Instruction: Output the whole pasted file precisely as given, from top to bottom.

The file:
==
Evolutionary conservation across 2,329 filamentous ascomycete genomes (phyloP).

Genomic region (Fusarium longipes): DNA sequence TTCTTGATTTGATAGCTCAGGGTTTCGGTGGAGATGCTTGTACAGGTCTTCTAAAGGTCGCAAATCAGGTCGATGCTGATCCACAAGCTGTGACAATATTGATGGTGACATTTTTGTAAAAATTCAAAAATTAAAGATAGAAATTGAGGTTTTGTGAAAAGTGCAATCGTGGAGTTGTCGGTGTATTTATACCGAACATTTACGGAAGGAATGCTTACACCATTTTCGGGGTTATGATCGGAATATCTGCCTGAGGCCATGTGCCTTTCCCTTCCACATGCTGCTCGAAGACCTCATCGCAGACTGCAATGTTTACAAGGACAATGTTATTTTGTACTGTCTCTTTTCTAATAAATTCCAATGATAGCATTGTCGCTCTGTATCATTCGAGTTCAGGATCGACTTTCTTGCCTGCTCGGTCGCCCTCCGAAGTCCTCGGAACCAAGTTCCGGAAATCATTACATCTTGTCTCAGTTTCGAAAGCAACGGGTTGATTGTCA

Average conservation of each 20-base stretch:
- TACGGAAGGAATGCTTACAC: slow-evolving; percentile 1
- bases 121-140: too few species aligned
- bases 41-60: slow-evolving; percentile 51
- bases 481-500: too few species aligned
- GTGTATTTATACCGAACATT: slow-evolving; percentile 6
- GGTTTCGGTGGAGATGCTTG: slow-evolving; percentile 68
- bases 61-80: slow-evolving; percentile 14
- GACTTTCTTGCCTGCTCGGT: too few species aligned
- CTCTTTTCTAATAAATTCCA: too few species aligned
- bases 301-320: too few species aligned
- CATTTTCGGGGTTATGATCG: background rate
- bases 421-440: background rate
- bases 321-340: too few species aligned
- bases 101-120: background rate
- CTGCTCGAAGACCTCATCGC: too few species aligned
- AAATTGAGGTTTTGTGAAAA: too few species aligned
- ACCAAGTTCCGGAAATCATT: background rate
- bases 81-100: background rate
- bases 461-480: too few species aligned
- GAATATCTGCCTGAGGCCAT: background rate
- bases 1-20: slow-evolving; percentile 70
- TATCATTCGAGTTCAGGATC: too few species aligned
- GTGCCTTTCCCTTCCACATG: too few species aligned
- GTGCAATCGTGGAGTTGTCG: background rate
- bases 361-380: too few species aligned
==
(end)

Evolutionary conservation across 2,329 filamentous ascomycete genomes (phyloP).

Genomic region (Fusarium longipes): DNA sequence TTCTTGATTTGATAGCTCAGGGTTTCGGTGGAGATGCTTGTACAGGTCTTCTAAAGGTCGCAAATCAGGTCGATGCTGATCCACAAGCTGTGACAATATTGATGGTGACATTTTTGTAAAAATTCAAAAATTAAAGATAGAAATTGAGGTTTTGTGAAAAGTGCAATCGTGGAGTTGTCGGTGTATTTATACCGAACATTTACGGAAGGAATGCTTACACCATTTTCGGGGTTATGATCGGAATATCTGCCTGAGGCCATGTGCCTTTCCCTTCCACATGCTGCTCGAAGACCTCATCGCAGACTGCAATGTTTACAAGGACAATGTTATTTTGTACTGTCTCTTTTCTAATAAATTCCAATGATAGCATTGTCGCTCTGTATCATTCGAGTTCAGGATCGACTTTCTTGCCTGCTCGGTCGCCCTCCGAAGTCCTCGGAACCAAGTTCCGGAAATCATTACATCTTGTCTCAGTTTCGAAAGCAACGGGTTGATTGTCA

Average conservation of each 20-base stretch:
- TACGGAAGGAATGCTTACAC: slow-evolving; percentile 1
- bases 121-140: too few species aligned
- bases 41-60: slow-evolving; percentile 51
- bases 481-500: too few species aligned
- GTGTATTTATACCGAACATT: slow-evolving; percentile 6
- GGTTTCGGTGGAGATGCTTG: slow-evolving; percentile 68
- bases 61-80: slow-evolving; percentile 14
- GACTTTCTTGCCTGCTCGGT: too few species aligned
- CTCTTTTCTAATAAATTCCA: too few species aligned
- bases 301-320: too few species aligned
- CATTTTCGGGGTTATGATCG: background rate
- bases 421-440: background rate
- bases 321-340: too few species aligned
- bases 101-120: background rate
- CTGCTCGAAGACCTCATCGC: too few species aligned
- AAATTGAGGTTTTGTGAAAA: too few species aligned
- ACCAAGTTCCGGAAATCATT: background rate
- bases 81-100: background rate
- bases 461-480: too few species aligned
- GAATATCTGCCTGAGGCCAT: background rate
- bases 1-20: slow-evolving; percentile 70
- TATCATTCGAGTTCAGGATC: too few species aligned
- GTGCCTTTCCCTTCCACATG: too few species aligned
- GTGCAATCGTGGAGTTGTCG: background rate
- bases 361-380: too few species aligned